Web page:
Mr (or perhaps Monsieur) Goughenheim was strolling along Bear Street near Leicester Square in mid August 1839 with an English friend (named Richardson) when he noticed a man across the road that he recognised. Goughenheim was a translator and he’d spotted one of his former clients, Jean Jaques Covin, who happened to owe him money for his services.
Crossing the road, Goughenheim hailed the man and demanded he honour his debt. Covin was literally taken aback, and took a moment to step backwards before lifting his cane and aiming an attack at the translator. It was a vicious assault and caught Goughenheim in the eye, seemingly popping it.
Richardson grabbed hold of the assailant and he was quickly given into he custody of the police with the help of some passers-by. It took some time to come to court (because of the victim’s injuries) but eventually the case was heard before the Marlborough Street Police magistrate in early September, 1839.
There several witnesses gave evidence but were unable to comment on what was factually said because the entire exchange had been in French. One was able to testify however, that:
as he ‘was passing a portion of the aqueous humour [from Gugenheim’s eye] fell upon his clothes, and at first he thought the prisoner had squirted water over the prosecutor, until he saw that his eye was totally destroyed‘.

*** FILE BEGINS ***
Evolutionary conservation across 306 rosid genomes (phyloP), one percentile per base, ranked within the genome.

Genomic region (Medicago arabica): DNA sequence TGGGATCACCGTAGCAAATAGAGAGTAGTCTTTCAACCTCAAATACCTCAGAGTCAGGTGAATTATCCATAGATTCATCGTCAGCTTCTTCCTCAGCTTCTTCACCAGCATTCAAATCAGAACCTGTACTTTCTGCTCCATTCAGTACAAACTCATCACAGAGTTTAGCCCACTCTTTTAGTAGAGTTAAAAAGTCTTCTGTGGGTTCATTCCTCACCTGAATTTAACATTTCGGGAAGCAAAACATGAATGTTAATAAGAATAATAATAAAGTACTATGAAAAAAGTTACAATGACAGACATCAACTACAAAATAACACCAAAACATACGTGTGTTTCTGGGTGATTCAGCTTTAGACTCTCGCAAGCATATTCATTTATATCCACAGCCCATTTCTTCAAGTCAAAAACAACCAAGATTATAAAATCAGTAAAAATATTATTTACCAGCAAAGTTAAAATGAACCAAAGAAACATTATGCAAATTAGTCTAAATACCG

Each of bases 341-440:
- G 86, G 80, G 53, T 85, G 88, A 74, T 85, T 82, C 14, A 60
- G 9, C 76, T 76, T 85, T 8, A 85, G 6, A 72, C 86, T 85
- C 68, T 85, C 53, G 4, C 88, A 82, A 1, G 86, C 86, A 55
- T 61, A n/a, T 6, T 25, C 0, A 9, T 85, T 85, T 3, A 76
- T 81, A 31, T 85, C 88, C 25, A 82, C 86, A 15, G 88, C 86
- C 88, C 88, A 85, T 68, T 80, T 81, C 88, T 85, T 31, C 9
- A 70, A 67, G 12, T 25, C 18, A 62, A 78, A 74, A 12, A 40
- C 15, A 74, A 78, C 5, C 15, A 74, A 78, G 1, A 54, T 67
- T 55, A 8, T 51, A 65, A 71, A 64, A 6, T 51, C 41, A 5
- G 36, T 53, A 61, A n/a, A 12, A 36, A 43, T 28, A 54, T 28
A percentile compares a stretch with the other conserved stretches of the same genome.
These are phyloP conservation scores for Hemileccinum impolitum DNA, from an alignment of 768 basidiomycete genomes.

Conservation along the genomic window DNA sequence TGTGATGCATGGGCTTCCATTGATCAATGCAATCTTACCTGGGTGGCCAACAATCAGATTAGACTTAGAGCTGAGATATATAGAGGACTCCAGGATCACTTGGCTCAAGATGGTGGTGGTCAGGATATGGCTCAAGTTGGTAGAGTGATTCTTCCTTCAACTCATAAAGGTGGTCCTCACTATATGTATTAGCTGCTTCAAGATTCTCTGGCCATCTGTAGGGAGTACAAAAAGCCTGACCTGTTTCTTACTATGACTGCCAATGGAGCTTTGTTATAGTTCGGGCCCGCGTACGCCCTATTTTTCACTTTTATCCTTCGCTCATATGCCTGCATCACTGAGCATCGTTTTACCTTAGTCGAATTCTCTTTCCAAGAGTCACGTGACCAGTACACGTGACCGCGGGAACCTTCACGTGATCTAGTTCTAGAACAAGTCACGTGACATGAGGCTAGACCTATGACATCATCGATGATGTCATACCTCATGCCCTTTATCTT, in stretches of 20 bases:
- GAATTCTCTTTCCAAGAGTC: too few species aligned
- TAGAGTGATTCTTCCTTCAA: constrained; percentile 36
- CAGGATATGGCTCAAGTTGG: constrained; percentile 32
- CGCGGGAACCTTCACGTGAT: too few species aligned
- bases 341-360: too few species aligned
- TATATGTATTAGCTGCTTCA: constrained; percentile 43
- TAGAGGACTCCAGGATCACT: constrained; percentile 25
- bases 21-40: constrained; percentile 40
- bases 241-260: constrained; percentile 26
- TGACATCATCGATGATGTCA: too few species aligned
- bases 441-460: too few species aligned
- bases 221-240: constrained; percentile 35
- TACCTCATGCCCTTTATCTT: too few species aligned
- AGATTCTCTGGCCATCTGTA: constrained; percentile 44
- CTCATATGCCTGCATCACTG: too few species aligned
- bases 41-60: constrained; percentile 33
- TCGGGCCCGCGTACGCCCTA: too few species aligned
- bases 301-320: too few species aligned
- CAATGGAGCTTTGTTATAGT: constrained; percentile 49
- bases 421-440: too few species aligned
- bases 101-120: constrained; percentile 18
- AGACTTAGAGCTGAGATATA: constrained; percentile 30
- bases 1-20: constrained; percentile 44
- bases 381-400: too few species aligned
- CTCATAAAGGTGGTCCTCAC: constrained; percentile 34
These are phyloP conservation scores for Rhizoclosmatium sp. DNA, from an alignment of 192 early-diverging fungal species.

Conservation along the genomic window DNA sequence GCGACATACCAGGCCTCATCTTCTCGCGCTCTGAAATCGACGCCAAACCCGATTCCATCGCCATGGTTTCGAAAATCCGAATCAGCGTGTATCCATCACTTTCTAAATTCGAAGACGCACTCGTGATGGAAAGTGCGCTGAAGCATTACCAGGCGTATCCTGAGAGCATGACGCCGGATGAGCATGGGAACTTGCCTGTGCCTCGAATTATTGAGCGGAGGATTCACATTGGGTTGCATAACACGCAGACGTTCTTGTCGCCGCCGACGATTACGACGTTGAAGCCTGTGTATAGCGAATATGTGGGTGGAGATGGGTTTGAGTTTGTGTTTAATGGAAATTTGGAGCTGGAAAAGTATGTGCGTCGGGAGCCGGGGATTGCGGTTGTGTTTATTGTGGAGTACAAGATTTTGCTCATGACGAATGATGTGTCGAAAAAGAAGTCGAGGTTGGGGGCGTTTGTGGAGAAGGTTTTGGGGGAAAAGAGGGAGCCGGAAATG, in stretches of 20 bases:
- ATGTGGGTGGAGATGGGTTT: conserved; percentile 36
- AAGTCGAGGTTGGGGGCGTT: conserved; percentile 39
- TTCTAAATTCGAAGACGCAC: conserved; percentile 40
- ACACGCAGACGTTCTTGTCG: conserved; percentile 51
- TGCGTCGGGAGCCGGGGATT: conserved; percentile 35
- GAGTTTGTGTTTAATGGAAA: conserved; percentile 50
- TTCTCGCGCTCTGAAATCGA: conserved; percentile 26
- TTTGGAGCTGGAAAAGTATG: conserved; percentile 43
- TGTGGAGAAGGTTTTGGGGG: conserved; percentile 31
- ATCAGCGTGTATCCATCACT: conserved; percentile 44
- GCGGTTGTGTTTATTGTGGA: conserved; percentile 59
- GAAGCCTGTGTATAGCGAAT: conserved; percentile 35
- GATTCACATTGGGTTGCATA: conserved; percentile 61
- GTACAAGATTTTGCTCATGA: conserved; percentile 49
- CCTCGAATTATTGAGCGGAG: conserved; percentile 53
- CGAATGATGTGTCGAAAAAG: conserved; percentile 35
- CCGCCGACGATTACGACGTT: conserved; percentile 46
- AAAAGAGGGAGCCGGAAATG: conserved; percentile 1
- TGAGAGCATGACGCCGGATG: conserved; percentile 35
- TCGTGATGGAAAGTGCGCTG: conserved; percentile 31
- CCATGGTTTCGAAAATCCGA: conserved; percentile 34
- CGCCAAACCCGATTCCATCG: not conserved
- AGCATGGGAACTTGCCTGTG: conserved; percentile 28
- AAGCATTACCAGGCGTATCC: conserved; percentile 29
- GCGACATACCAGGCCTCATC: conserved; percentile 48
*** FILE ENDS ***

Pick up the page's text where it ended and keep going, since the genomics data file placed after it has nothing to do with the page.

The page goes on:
The justice, Mr Dyer, was pretty clear that this was too serious a case for him to deal with summarily. Covin, through his solicitor, denied any attempt to injure the other man, saying he thought he’d been assaulted himself when Gougenheim placed his hand on his shoulder to get his attention in the street. He accepted he’d raised his stick but never meant to hurt Gougenheim. His solicitor asked Mr Dyer to be lenient and to fine his client rather than send it up through the system.
Gougenheim challenged Covin’s version of events and insisted he’d not acted aggressively himself. Probably on the strength of this and the seriousness of Gougenheim’s injury, the magistrate decided he would commit the Frenchman for a full jury trial. There would still be an opportunity for this to be settled however, if Covin offered to pay the translator what he owed him and added compensation for the injury he might have escaped an embarrassing public trial and a potential prison sentence.
[from The Morning Chronicle, Tuesday, September 3, 1839]